By Jesse Wood
Watauga County Manager Deron Geouque has released the recommended budget for fiscal year 2015-16, and a highlight of the budget is that no property tax increase is proposed.
Geouque noted that the general fund recommended budget totals $44,584,206, which represents a decrease of 6.1 percent over the current year’s budget.
“Watauga County … remains financially strong and continues to rebound from the past economic downturn. Many counties throughout the state are envious of Watauga County’s financial strength,” Geouque summarized in his budget message to the commissioners. “Due to … prudent measures the county has been able to maintain the quality of services residents and citizens are accustomed to. The proposed fiscal year 2015-16 budget will mark the 10th year the property tax rate has remained level at $0.0313 with no increase.”
Based on a historical collection rate of 97.35 percent, the total assessed value of taxable properties in the county is $8,831,000,000. Property taxes are estimated to bring in $26.9 million in revenue, representing more than 61 percent of the general fund’s revenue.
Geouque pointed out in his budget message that other highlights include funding to outfit all patrol officers with the Watauga County Sheriff’s Office with body cameras; maintains current service levels to citizens; and increases current and future capital funding for Watauga County Schools by nearly 37 percent.
See the recommended budget for individual departments here.
In speaking to commissioners last week, Geouque noted “two potential” concerns regarding legislative issues in the N.C. General Assembly.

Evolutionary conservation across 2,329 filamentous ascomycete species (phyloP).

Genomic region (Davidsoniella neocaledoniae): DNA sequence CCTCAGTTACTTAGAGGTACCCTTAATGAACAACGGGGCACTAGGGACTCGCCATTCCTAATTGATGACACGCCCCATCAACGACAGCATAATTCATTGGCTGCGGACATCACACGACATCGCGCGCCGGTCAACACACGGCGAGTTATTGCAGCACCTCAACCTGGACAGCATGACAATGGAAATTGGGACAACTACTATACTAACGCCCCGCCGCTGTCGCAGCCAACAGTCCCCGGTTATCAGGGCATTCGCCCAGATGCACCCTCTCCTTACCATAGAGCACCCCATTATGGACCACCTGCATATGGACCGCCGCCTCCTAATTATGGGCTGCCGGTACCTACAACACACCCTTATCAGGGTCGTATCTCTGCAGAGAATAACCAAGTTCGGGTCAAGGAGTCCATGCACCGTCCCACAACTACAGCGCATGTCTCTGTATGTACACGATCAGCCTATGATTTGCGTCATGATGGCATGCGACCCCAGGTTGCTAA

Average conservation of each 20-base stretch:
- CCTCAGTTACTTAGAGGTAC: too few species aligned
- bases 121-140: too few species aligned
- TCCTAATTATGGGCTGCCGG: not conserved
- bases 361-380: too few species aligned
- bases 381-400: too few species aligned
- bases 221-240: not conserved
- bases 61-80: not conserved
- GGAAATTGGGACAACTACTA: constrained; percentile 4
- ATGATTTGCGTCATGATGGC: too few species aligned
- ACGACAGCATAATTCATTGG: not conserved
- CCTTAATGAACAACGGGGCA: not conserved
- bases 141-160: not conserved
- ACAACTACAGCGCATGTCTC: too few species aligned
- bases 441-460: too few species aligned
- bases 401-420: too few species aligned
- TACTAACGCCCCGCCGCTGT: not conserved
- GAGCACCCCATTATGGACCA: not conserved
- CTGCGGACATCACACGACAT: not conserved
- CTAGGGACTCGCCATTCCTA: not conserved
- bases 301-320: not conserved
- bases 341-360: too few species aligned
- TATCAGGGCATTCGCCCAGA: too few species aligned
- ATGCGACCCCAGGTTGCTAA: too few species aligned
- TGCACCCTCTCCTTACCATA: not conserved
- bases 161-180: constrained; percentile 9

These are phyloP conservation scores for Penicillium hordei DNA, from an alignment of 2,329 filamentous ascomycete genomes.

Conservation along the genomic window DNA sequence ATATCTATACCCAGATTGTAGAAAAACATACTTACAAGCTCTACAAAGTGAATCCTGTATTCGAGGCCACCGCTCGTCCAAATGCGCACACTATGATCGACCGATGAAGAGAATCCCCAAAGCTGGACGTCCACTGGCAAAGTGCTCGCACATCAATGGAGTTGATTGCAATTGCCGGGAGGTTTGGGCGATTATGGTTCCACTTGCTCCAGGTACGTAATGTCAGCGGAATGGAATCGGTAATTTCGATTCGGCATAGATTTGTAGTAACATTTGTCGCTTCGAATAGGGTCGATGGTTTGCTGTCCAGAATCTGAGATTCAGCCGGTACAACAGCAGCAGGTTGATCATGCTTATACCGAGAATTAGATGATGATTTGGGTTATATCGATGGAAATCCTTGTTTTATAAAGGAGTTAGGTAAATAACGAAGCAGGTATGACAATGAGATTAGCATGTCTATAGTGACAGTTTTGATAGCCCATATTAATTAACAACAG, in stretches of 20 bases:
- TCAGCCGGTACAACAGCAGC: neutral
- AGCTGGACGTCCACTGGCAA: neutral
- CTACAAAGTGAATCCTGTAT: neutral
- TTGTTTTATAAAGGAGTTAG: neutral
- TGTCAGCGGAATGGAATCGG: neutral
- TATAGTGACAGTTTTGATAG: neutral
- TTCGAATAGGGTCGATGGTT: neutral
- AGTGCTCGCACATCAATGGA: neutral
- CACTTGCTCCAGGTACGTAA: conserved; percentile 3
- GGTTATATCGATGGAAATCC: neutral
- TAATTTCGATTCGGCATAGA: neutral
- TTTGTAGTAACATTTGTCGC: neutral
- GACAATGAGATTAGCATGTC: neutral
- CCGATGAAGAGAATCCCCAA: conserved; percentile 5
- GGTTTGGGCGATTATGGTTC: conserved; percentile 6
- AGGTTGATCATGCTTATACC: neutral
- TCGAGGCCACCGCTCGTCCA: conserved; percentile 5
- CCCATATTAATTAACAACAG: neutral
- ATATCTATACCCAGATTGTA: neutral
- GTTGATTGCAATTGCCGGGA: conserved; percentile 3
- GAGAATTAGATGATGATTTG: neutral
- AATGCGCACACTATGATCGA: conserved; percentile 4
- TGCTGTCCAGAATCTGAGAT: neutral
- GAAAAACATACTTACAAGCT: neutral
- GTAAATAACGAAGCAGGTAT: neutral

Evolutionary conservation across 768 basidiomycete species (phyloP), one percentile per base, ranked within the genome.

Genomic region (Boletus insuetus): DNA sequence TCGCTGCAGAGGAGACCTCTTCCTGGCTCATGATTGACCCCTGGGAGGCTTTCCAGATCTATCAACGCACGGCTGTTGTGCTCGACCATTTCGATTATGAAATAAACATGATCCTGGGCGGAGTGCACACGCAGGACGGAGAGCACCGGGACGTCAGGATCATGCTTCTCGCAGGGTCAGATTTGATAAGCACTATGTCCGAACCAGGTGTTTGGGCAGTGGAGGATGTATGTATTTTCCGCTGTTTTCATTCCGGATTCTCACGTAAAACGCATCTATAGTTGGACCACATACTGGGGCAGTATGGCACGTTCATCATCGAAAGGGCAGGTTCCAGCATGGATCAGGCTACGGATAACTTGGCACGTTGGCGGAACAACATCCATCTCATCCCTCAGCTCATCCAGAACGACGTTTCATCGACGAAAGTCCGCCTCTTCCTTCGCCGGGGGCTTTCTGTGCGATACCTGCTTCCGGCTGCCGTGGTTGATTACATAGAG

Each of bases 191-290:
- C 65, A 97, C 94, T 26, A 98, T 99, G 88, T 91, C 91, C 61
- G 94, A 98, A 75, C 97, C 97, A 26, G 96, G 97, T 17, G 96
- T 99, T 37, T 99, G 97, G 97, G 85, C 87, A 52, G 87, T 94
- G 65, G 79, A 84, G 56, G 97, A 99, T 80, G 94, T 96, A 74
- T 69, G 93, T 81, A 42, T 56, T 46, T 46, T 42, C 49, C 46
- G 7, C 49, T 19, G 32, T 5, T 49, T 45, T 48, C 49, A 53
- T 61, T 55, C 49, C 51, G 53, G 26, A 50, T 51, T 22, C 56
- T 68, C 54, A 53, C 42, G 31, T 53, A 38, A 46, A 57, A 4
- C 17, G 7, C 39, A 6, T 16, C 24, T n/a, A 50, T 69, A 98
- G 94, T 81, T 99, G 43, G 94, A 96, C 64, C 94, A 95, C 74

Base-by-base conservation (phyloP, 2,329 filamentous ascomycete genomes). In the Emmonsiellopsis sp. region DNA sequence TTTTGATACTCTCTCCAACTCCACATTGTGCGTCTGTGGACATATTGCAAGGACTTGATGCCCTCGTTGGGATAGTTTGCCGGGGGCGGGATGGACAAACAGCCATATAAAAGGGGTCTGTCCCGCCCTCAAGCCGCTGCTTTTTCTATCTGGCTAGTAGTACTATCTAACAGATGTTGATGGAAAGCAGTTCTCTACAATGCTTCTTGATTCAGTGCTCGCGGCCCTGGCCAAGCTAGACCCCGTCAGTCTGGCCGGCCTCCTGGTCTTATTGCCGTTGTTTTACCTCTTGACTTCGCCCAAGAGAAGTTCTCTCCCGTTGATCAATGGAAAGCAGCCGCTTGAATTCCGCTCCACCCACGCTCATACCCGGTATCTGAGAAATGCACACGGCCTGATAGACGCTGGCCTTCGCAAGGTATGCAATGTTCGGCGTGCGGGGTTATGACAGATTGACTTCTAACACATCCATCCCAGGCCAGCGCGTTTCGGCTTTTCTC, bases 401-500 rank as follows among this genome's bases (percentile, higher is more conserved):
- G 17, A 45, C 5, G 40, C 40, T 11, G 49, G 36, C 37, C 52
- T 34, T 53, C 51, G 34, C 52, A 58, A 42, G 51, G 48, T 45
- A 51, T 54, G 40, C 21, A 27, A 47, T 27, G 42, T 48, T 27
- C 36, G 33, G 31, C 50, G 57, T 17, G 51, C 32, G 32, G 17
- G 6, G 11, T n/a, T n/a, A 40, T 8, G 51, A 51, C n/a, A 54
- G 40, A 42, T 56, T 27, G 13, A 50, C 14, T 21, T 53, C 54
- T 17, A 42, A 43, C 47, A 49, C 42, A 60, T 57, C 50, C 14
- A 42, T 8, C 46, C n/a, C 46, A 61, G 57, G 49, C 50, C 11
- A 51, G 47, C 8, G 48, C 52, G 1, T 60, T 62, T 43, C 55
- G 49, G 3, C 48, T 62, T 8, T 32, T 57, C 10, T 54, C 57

S.B. 369 would reduce the county’s sales tax revenue by $5 million through five years by redistributing the monies to other counties, and S.B. 608 would freeze current sales tax levels and also redistribute the monies to lower-wealth counties. With S.B. 608, estimated sales tax losses would be $188,000 with loss of future growth, according to Geouque’s budget message.
The other legislative issue that Geouque passed onto the commissioners was H.B. 730, which would basically require counties to provide 911 dispatch services to municipalities free of charge.
As of right now, the county charges the Town of Blowing Rock $171,187 for dispatch services. This is revenue the county would lose for providing that service, and for years, Watauga County has strived to consolidate with the Town of Boone. The town, however, has preferred to serve its own residents with dispatch services.
As former Watauga County Board of Commissioner Vince Gable said in 2011, “A lot of it is political turf wars with everyone wanting to keep their little domains.”
Geouque noted that the bill, which is only about two paragraphs long, doesn’t provide much detail aside from requiring counties to provide dispatch by July 1.
“Here we are in May,” Geouque said last week. “That only gives two months to try to make some kind of transition, which really is not that feasible.”
Geouque said that the dispatch transition with Blowing Rock took six to eight months. The other potential problem that the bill isn’t clear about is what will happen when a municipality spans two counties such as Seven Devils and Beech Mountain, which span Avery and Watauga counties.
The Watauga County Board of Commissioners will hold two budget work sessions on Monday and Tuesday, May 11 and 12, beginning at 4 p.m. both days, to comb the budget line item by line item. Then the commissioners will hold a public hearing and vote on the budget in the coming weeks.
Peruse the entire recommended budget here.